Selina and her Doll by Anonymous
'I should like to have a large
wax doll of my own,' said
Selina; 'large enough for me to
make clothes for, with buttons and
strings, to fasten and unfasten: I
should play with it all day, and
undress it at night, and put it in a
cradle. It should have eyes to open
and shut, and I should shut them
at night, and then it would seem to
be asleep. How nice it would be!'
Selina was sitting in the garden
talking to herself, and did not think
that any one heard her; but her
mother had come into the garden
and heard what her little girl was
'You have two or three dolls,
Selina,' said she.
'Yes, mother, but they are small
ones, and I want a very large one.
And my dolls have brown hair and
black eyes, and I want a doll with
blue eyes and light hair, and one
that can open and shut its eyes, like
And Selina looked up at her mother.
'Mother, will you buy one for me?'
'I am afraid that I cannot buy
one for you. I have not so much
money as your Aunt Sarah has to
spend upon dolls and playthings.'
Selina was silent for a moment,
then she said,—
'Yes, I know that. Mother, I
do not care about the large doll.
I will make some new clothes for
my small ones, and try to think
that they are large.'
'That is a good child,' said her
mother; 'and perhaps some day I
shall be able to get a larger one
So Selina tried to think no more
of her Cousin Bella's large doll,
and her mother gave her a piece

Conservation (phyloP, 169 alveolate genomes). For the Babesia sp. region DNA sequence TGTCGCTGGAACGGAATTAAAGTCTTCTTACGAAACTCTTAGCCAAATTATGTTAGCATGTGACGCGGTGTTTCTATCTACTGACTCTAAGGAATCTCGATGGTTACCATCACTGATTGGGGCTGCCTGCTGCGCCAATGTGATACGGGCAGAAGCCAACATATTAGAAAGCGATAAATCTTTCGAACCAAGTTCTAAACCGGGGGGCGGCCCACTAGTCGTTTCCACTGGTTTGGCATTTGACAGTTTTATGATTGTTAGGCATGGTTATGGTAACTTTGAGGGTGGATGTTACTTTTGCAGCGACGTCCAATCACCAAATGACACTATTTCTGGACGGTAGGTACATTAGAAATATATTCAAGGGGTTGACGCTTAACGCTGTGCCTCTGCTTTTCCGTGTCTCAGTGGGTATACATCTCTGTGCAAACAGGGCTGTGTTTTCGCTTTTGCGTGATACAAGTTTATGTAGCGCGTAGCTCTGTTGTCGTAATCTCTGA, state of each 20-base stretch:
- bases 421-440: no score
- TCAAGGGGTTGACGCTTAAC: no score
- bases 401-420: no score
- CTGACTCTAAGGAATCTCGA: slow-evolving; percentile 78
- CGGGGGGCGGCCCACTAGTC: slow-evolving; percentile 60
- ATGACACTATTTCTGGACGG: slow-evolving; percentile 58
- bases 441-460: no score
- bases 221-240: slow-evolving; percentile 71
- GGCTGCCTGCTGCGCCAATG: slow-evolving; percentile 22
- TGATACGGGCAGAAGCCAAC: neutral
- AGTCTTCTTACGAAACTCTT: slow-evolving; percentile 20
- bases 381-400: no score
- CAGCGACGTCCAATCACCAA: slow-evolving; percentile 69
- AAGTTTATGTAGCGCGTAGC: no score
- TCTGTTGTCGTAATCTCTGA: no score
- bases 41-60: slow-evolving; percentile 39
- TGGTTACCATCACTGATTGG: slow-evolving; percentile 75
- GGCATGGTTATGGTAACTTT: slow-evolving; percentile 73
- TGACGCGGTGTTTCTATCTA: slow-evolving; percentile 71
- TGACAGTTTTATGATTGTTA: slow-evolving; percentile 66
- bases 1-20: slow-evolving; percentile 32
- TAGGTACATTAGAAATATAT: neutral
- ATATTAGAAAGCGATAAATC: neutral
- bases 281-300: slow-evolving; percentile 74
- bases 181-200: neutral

of muslin to make a frock for one
of her own dolls, and some blue
ribbon for a sash.
Selina sewed away merrily, and
she and her mother talked over a
letter that had come from her
father, who was in France, and
who said he hoped to be home
again in a day or two.
'And tell Selina that I have got
a box for her, with a present inside.'
'I wonder what it is?' said Selina.
She had not long to wait, for
two days after they had had the
letter, her father came. They
were very glad to see him, and
he was very glad to see them.
And for a little time Selina forgot
all he had said about a present.
But her father said,—-
'Well, Selina, you have not asked
about your present.'
'Oh dear no! I had quite forgotten,'
said Selina. 'What is it?'
'That you must find out,' said
So Selina had the box opened.
'Oh, mother, mother! look,
look! It is the most beautiful
doll I have ever seen—more beautiful
than Cousin Bella's, and it has
light hair and blue eyes, and is
as large as a baby.'
'I bought it in Paris,' said her
father. 'They make very
wonderful dolls there—dolls that can
speak; and this doll that I have
bought for my little Selina can say
"Mamma" and "Papa."'
How pleased was Selina with
her doll! Her father showed her
how to press the doll to make
it speak, and all Selina's little
friends came to see the wonderful
French doll that could say
'Mamma' and 'Papa.'